@Jack Krusinski    this is unlikely to work or be enforcable.  You can require all requests in writing on a specific platform and block their number.  For example All requests must be email. You could make your quiet enjoyment clause have a corresponding requirement that the tenants must abide by policies and procedures for reporting grievances and repair requests allowing you some peace.  However I doubt if you tie that to lease termination that retaliation would not be claimed. 

He might not like the lawn guys hours (all of my neighbors lawn guys used to come Friday afternoon when I was off) but that doesn't give him the right to attach him. I would tell the lawn guy to just ignore him. If he threatens anyone then call the police.

He needs the happy clause.. you don't like it here leave without penalty.

@Jack Krusinski Requiring someone to be reasonable is probably going a little too far. As others have said, there are different interpretations as to what is irrational. People just aren’t always reasonable. Maybe you could use the term “aggression,” combined with something like “disorderly”, then DOCUMENT everything the tenant does and maybe eventually, with evidence of multiple instances of being irrational in an aggressive or disorderly way, it turns into something that a judge might find more palatable. Just a thought…there may be other lease provisions that can handle this situation if it goes too far. Regardless, I think you probably just have to deal with a certain amount of unreasonable behavior the best you can, but if something else more major comes along and you have documented the previous rude/irrational behavior, it could help in court with an eviction action for behavior that is over the top.

Rather than try and add some unorthodox clause to your lease that may draw a judge's ire (or any of these other work-arounds that are just going to create headwinds for you in a courtroom), why not just offer month-to-month leases? (link is my extended response)

@Jack Krusinski being rude, unprofessional and demanding isn't illegal and it is highly subjective what that even means. You are basically introducing an emotional clause in a contract, which will be very hard to defend in court.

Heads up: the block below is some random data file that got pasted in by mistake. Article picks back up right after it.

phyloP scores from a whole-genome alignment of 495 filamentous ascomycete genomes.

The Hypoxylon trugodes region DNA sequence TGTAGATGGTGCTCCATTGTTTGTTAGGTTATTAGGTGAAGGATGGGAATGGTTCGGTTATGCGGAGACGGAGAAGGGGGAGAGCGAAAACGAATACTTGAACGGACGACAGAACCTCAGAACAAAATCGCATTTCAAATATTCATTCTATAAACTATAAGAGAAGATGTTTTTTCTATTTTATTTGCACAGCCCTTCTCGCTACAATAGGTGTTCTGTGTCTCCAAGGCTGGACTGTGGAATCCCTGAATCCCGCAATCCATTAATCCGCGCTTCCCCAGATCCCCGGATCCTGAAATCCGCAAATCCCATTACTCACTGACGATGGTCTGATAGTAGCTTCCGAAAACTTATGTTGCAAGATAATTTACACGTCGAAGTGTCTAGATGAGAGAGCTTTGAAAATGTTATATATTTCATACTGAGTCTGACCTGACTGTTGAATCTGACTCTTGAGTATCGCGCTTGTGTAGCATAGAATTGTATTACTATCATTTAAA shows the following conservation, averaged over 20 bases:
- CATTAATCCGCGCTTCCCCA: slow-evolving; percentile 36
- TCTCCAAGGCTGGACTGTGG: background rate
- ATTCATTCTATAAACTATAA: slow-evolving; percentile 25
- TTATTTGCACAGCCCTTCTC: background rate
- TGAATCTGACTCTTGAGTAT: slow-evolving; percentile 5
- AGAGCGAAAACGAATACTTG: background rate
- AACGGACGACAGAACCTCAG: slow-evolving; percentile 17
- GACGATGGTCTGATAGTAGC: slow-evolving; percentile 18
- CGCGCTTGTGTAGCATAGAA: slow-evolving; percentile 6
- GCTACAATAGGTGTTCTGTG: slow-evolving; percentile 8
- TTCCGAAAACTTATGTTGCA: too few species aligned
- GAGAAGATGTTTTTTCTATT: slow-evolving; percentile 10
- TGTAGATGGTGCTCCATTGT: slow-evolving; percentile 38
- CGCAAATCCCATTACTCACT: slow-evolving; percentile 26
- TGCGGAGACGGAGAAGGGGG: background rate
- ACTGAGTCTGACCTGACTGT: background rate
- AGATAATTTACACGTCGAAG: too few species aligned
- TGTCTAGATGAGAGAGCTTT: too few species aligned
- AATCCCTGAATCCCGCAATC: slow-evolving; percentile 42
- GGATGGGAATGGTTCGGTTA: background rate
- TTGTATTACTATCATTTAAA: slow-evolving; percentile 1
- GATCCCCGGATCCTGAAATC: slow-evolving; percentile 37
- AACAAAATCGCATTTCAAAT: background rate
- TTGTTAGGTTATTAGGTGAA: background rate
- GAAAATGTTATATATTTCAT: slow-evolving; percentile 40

In my experience this comes down to how you manage tenants. Here are some suggestions to help:

1. Let them know the phone is only for emergencies that involve fire, temperature or water. If there is a fire or flooding or HVAC has gone out in extreme hot or cold, use the phone. If they try to call you to discuss anything else, refer them to alternate methods. 

2. Create a maintenance request form. Require tenants to fill in this form for any non-emergency requests. Make the form substantial enough that it takes some time to fill it out. Have a section on there for landlord approval or denial and comments. If they try to call or text with a request, refer them to the form. Nothing happens without a form being completed. Forms get responded to within 3 business days. All form responses are final.

3. As others mentioned, you can offer to let them out of their lease. "You are clearly not happy, so we are allowing you to break your lease. You will be responsible for rent up until the day you move out. Please provide move out date and we will prepare a lease break agreement for both of us to sign." If they refuse, let them know they need to follow proper communication channels going forward. 

4. Get better at saying no. When you are met with an unreasonable request, quickly say no. If they ask again or argue, just say that your decision is final. Just repeat that the decision is final and there is nothing more to talk about. If necessary just go silent and let them vent. You can also say, "sorry I have another call and I have to get off the phone". Hang up and silence calls from their number. Let them be psycho on their own time. 

Try to get by until their lease ends. Depending on the severity of the PITA factor, either increase rent or send letter of non renewal. Eviction may be an option, but only if you document piles of evidence showing craziness or you have clear threats of violence from them. 

My guess is that you are a good guy who is respectful and kind to people. You are seeing the reality that the world contains people who are crazy, selfish, unreasonable, mean and have far too much free time. People like this deserve only minimal courtesy. Don't use foul language or yell at them, but also don't indulge in their craziness.

Out of curiosity, what type of job does this person have? It seems that someone who complains daily would have trouble holding any job. Can you also provide examples of the requests? I may have some additional advice based on the nature of the requests.